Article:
What was chromated copper arsenate used for?

Chromated copper arsenate (CCA) is a wood preservative containing compounds of chromium, copper, and arsenic, in various proportions. It is used to impregnate timber and other wood products, especially those intended for outdoor use, in order to protect them from attack by microbes and insects.

What is the problem with CCA?

We have identified potential environmental concerns associated with the use of CCA wood: Arsenic translocated to soil and water via: leaching from wood; runoff from lumber yards; and sawdust and physical wearing of the wood.

Is CCA a pesticide?

Chromated arsenicals, which include chromated copper arsenate (CCA), are a group of pesticides containing chromium, copper, and/or arsenic that protect wood against termites, fungi and other pests that can degrade or threaten the integrity of wood products.

When was CCA used?

Chromated copper arsenate (CCA) is a chemical preservative that protects wood from rotting due to insects and microbial agents. It has been used to pressure-treated lumber since the 1930s. Since the 1970s, the majority of the wood used in residential settings was CCA-treated wood.

Why was CCA banned?

In 2001, the U.S. Consumer Product Safety Commission (CPSC) and the EPA received several petitions to ban CCA use in playground equipment because of potential human health concerns about exposure to chemical residues from contact with the wood and surrounding soil.

Is CCA treated wood banned?

The United States Environmental Protection Agency (USEPA) has not banned CCA, but it is desirable to to take the recommended precautions to limit exposure to CCA-treated wood because it contains arsenic, a known human carcinogen.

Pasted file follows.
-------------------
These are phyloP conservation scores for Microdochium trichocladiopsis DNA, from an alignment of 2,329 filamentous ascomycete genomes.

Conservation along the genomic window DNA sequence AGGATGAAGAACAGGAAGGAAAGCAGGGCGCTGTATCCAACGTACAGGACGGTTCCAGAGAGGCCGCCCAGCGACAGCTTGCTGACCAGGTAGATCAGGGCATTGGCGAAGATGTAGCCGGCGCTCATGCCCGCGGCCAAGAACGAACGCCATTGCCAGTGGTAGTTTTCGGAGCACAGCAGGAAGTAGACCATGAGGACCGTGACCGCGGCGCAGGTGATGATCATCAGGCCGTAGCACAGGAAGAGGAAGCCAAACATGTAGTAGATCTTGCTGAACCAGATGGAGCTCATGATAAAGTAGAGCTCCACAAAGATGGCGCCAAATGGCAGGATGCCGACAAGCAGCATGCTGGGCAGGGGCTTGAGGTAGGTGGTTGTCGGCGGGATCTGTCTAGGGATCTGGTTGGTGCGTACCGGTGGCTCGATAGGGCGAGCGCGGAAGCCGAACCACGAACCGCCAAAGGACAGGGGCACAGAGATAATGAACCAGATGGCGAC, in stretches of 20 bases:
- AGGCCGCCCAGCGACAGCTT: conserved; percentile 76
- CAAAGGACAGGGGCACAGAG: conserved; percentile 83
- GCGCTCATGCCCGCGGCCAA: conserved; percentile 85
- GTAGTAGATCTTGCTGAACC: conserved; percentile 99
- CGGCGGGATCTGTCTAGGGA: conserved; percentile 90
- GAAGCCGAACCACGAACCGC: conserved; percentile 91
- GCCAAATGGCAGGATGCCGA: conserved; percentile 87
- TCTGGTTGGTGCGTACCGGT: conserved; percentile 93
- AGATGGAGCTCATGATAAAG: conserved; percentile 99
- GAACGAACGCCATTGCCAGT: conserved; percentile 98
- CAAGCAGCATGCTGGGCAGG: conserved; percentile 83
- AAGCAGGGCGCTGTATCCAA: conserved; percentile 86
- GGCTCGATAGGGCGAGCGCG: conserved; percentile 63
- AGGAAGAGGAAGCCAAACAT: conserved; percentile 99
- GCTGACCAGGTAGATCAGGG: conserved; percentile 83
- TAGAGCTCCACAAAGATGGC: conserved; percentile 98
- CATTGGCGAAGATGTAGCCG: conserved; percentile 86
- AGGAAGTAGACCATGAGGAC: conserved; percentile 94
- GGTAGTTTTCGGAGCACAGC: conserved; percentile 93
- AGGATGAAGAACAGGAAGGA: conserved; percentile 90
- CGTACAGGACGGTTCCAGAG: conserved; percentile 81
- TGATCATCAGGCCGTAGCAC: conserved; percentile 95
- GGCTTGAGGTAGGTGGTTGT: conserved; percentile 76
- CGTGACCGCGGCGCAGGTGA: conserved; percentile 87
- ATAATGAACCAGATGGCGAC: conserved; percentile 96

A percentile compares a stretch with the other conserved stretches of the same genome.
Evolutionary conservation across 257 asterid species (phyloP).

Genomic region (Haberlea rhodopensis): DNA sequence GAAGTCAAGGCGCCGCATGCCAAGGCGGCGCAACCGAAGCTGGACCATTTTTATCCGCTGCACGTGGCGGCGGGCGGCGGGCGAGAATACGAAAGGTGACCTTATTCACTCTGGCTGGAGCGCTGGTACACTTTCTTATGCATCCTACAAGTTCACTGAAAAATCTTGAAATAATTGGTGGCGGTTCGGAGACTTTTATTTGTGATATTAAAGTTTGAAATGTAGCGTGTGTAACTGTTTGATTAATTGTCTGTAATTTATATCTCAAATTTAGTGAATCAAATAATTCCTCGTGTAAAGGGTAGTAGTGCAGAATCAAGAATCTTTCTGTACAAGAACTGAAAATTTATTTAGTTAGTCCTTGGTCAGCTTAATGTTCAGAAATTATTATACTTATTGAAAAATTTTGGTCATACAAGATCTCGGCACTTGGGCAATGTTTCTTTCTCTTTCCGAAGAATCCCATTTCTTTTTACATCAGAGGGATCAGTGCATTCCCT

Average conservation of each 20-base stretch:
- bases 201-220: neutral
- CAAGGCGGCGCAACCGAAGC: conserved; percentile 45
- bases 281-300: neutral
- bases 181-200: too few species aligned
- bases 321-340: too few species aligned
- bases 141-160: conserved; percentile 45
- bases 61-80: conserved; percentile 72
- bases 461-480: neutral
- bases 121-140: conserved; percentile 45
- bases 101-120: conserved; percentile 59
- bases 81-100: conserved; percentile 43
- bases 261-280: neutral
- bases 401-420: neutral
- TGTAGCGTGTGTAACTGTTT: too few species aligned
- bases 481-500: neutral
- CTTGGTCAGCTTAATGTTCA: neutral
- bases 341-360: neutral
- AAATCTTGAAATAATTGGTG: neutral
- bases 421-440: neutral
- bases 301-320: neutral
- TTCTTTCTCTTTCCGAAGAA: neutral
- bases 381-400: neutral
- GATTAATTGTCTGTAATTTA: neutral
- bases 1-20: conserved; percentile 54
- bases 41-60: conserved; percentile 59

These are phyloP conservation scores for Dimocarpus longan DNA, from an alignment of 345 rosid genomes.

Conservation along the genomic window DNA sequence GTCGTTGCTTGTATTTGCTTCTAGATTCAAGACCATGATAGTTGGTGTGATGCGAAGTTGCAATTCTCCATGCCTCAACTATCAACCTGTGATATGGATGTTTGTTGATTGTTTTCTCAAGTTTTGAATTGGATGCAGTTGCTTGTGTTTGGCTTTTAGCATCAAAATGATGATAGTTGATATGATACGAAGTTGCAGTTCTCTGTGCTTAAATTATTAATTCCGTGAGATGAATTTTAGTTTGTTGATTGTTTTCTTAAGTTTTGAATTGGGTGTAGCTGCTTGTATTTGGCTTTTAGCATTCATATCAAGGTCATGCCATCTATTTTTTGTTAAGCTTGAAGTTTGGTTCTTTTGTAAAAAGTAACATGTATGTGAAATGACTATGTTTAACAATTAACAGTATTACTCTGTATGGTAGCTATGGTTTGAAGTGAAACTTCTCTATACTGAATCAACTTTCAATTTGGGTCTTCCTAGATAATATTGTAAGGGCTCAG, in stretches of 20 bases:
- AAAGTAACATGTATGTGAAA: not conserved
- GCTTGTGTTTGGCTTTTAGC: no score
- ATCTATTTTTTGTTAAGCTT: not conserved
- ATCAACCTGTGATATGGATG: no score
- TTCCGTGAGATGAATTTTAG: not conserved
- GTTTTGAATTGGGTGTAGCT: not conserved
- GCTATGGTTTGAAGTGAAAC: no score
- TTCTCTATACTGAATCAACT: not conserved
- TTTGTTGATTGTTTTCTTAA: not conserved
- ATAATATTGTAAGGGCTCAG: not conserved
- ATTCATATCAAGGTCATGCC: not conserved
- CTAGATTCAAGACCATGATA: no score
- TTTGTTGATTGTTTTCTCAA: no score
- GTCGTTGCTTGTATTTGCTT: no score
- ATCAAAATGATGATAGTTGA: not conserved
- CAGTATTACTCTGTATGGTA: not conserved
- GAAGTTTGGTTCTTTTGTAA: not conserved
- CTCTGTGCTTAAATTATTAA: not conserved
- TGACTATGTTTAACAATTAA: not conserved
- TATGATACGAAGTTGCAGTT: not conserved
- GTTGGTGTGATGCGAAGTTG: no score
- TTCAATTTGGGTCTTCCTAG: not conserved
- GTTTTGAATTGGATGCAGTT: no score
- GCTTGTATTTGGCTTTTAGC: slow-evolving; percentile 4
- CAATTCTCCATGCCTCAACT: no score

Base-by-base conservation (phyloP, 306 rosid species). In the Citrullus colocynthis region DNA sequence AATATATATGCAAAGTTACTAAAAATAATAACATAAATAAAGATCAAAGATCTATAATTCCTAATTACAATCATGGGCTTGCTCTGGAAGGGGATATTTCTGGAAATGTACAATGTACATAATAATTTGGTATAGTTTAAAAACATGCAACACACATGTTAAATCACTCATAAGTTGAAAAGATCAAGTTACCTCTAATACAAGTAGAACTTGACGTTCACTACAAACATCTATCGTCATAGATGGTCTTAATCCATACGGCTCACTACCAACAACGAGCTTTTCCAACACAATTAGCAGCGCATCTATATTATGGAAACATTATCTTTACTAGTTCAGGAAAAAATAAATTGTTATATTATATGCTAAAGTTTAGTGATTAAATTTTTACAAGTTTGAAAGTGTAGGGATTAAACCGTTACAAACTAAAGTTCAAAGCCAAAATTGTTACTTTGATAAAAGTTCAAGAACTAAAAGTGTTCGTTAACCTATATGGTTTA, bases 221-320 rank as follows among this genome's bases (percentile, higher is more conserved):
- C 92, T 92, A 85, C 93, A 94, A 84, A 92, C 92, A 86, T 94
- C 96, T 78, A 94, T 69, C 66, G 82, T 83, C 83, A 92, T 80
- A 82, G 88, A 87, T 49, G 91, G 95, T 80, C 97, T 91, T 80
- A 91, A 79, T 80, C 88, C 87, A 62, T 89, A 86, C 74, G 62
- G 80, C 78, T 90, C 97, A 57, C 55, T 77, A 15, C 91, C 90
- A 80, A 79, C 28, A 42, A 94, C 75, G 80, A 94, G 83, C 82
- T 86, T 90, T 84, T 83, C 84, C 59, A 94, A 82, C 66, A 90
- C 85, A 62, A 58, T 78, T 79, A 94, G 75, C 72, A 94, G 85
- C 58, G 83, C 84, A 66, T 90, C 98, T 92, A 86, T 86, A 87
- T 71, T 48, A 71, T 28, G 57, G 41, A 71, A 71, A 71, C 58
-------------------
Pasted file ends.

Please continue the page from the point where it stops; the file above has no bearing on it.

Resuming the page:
Does CCA leach into soil?

Older treated pine (called CCA treated pine) is preserved with copper and chrome arsenate (containing arsenic) and studies have shown low levels of these chemicals can leach into the soil and have been found in some root vegetables.

Is copper chrome arsenate toxic?

Copper chrome arsenate (CCA) is a water-borne solution of up to 25% copper, up to 45% chromium and up to 37% arsenic. This treatment makes the timber highly resistant to pests and fungi but it can also be toxic when handled or burnt, and should never be used for household building or renovation.

Where is CCA banned?

Partial or complete restriction of CCA occurs in a number of countries including Japan, Indonesia, Sweden and Germany. In the USA, CCA cannot be used in the domestic or home markets. In Australia, CCA preservatives are regulated by the Australian Pesticides and Veterinary Medicines Authority (APVMA).

Is CCA better than ACQ?

Alkaline Copper Quaternary (ACQ) and Copper Azole (CA) generally leach more than CCA-treated wood. However, the parts that are released into the environment tend to be lower in toxicity.

Is CCA toxic?

CCA is highly toxic to human health and the environment. The arsenic, which migrates to the wood’s surface, and leaches out, contaminating surround- ing soil, is a known human carcinogen and has been linked to nervous system damage and birth defects.

Is CCA still used in Australia?

Copper chromium arsenic (CCA) is Australia’s most widely used wood preservative. It has been used safely in Australia for 50 years and some 120 treatment plants are currently operating around the country.